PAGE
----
NPR : News

Through The Lens: Seeing Veterans Up Close

Suzanne Opton is the author of Soldier/Many Wars.

When the war in Iraq began, I worried there would be a draft. What if my son was called? How would he ever recover from going to war?

I decided that I wanted to meet the young men and women who voluntarily sign up. I began at Fort Drum in upstate New York where I photographed soldiers between tours of duty in Iraq and Afghanistan. There was little conversation as I asked each soldier to adopt a vulnerable, intimate position, and lay his or her head on a table. I did not give these images captions.

Later I went to the Veterans Affairs medical clinics in Vermont to photograph veterans who were in group therapy for post-traumatic stress disorder. I thought if I draped them in fabric, they could become a boy with a cape, a warrior, a martyr, a saint. Unlike the active-duty soldiers, these vets liked to talk. The more they did, the more I realized they could have been in any one of these roles.

Read An Essay From A Veteran About Returning From War

Copyright 2011 National Public Radio. To see more, visit http://www.npr.org/.

NPR

No Longer Omar: Actor Michael K. Williams On Lucky Breaks And Letting Go

Over the course of his career, Williams says he's learned to separate himself from his characters (like The Wire's Omar). In HBO's The Night Of, he plays a powerful prison inmate named Freddy.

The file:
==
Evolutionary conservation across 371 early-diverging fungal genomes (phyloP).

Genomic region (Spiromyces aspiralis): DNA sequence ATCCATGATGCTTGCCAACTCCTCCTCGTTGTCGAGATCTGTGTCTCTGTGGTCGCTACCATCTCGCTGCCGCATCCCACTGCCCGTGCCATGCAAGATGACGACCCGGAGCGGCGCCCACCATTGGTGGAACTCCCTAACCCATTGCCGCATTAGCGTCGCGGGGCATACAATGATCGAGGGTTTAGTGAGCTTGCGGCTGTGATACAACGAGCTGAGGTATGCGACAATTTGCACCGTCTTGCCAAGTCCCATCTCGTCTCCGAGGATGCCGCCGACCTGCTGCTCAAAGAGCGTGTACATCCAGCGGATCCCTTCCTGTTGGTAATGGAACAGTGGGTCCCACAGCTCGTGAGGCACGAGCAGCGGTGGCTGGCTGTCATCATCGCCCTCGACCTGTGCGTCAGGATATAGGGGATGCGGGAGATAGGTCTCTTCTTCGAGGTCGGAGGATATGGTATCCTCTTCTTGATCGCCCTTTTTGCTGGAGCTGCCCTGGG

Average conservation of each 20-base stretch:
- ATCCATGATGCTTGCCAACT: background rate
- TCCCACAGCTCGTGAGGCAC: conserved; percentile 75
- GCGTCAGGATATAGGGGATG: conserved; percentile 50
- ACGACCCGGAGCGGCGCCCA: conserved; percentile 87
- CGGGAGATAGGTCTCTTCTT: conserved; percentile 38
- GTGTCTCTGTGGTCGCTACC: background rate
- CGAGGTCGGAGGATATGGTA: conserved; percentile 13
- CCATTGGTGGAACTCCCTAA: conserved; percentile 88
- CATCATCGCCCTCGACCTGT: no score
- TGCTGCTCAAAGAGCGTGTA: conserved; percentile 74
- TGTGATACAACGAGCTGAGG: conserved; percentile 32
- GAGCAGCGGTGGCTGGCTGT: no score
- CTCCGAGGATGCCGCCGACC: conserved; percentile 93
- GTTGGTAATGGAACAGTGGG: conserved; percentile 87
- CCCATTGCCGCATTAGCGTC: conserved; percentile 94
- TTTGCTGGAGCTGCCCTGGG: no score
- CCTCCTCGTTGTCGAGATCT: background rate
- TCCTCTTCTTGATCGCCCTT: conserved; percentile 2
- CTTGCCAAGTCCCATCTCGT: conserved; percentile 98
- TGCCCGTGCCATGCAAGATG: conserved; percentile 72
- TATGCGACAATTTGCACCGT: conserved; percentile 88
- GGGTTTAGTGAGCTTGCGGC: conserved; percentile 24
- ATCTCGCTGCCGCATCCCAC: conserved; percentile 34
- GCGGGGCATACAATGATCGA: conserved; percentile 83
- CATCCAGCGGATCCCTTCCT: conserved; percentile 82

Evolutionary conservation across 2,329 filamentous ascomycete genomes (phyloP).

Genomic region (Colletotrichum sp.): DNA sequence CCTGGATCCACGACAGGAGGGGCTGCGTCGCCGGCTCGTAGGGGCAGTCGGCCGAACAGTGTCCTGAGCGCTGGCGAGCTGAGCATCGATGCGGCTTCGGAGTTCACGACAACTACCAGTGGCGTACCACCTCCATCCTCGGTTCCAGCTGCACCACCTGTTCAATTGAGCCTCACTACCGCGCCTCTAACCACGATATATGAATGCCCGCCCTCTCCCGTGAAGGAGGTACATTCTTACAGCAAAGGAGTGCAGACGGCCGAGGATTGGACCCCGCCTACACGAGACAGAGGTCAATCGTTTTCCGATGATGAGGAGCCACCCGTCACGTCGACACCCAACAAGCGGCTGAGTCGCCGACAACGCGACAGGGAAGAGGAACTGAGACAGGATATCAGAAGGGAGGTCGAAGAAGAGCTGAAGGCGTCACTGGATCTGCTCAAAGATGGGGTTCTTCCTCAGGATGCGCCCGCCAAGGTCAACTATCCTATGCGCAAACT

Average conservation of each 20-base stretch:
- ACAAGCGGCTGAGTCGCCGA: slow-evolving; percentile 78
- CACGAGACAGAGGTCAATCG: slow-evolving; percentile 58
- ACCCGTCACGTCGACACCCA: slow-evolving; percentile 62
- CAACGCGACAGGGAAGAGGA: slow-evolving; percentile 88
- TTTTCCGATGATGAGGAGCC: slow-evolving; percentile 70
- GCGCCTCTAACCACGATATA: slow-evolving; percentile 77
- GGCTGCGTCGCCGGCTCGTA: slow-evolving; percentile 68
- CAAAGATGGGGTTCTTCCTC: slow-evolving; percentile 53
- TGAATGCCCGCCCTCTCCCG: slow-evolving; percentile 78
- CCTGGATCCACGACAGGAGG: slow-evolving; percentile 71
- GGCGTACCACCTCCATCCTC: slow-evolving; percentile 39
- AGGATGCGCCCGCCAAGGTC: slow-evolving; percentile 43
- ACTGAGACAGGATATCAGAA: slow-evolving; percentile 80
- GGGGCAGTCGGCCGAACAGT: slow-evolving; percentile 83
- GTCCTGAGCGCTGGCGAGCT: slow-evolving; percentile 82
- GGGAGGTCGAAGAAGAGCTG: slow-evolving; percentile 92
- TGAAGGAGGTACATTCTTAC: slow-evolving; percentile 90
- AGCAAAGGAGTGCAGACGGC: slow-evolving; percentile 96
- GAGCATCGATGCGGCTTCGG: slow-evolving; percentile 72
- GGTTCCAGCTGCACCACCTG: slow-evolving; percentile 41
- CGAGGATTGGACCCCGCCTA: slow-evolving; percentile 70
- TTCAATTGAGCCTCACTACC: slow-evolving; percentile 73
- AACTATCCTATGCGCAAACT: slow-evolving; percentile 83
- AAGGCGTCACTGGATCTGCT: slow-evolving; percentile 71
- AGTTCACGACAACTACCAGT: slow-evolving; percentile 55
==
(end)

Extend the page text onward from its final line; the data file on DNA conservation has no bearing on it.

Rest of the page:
NPR

#FoodPorn, Circa 1600s: Then And Now, It Was More About Status Than Appetite

A new study of old masters finds that capturing and showing off decadent and expensive meals is a decidedly old-fashioned practice. Like today's Instagrammers, it was all about projecting an image.
NPR

From Reluctant Political Spouse To Pop Culture Icon: Michelle Obama

In eight years, Michelle Obama has gone from obscurity to becoming one of the country's most popular Democrats. The first lady has earned high approval ratings and praise for her authenticity.
NPR

Verizon Buys Yahoo's Core Assets

Verizon is buying Yahoo's Internet business for $4.83 billion. It's not a carefully designed deal, but a quick sale of the troubled Internet pioneer to the highest bidder.

Leave a Comment

Help keep the conversation civil. Please refer to our Terms of Use and Code of Conduct before posting your comments.